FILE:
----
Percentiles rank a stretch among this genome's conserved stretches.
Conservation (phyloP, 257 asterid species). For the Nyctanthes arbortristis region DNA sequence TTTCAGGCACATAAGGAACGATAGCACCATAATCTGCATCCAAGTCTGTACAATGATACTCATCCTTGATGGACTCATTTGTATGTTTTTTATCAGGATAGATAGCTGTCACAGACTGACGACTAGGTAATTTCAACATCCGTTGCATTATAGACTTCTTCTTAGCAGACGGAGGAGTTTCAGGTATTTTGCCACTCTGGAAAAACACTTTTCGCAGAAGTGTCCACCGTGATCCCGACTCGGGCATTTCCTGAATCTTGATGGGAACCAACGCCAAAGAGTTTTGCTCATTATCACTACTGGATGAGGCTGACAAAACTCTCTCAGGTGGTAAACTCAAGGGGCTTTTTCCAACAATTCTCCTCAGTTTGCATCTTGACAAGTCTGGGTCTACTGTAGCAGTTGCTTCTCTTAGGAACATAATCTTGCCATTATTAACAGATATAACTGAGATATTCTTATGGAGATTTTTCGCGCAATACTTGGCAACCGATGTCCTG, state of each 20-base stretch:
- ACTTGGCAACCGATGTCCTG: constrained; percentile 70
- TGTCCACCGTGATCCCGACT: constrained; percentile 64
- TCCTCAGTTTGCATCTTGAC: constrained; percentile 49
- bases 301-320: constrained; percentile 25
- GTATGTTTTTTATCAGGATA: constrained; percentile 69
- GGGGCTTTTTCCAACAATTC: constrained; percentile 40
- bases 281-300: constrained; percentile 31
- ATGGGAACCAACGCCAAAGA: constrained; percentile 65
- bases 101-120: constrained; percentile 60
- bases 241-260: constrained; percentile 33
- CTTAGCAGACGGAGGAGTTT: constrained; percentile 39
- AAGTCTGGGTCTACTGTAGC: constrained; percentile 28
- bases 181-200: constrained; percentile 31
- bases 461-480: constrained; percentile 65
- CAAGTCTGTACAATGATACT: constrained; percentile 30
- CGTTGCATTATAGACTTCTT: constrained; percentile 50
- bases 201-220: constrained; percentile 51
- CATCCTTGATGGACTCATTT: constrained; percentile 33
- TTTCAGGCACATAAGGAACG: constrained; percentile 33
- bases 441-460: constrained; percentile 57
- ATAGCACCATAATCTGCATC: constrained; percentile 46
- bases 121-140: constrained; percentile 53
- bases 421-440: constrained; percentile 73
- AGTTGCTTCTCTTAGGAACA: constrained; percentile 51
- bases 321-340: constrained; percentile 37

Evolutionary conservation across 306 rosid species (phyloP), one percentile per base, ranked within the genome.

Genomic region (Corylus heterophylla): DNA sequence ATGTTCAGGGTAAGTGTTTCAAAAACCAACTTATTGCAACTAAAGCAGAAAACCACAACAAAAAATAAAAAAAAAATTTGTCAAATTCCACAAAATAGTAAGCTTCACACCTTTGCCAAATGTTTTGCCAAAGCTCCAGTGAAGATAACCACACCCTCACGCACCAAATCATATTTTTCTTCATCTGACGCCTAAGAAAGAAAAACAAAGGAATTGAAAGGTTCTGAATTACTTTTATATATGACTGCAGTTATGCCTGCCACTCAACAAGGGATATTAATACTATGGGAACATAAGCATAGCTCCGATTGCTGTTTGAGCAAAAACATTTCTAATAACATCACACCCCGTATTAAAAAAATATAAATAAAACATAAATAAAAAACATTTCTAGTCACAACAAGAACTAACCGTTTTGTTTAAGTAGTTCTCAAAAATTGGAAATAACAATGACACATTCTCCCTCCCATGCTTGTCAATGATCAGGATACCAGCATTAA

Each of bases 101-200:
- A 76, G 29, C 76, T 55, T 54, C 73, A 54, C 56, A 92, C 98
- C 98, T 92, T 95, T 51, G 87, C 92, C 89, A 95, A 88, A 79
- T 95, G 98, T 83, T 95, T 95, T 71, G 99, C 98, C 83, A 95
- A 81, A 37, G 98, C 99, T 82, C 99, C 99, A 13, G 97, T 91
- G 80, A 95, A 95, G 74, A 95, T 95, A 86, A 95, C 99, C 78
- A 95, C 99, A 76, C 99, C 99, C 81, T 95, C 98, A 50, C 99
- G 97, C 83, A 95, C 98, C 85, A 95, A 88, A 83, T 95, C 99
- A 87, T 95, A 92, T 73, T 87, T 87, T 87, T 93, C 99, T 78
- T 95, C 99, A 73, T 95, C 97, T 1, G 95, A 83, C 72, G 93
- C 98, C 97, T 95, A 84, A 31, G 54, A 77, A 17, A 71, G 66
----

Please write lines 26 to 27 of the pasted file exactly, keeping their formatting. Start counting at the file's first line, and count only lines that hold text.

- AGTTGCTTCTCTTAGGAACA: constrained; percentile 51
- bases 321-340: constrained; percentile 37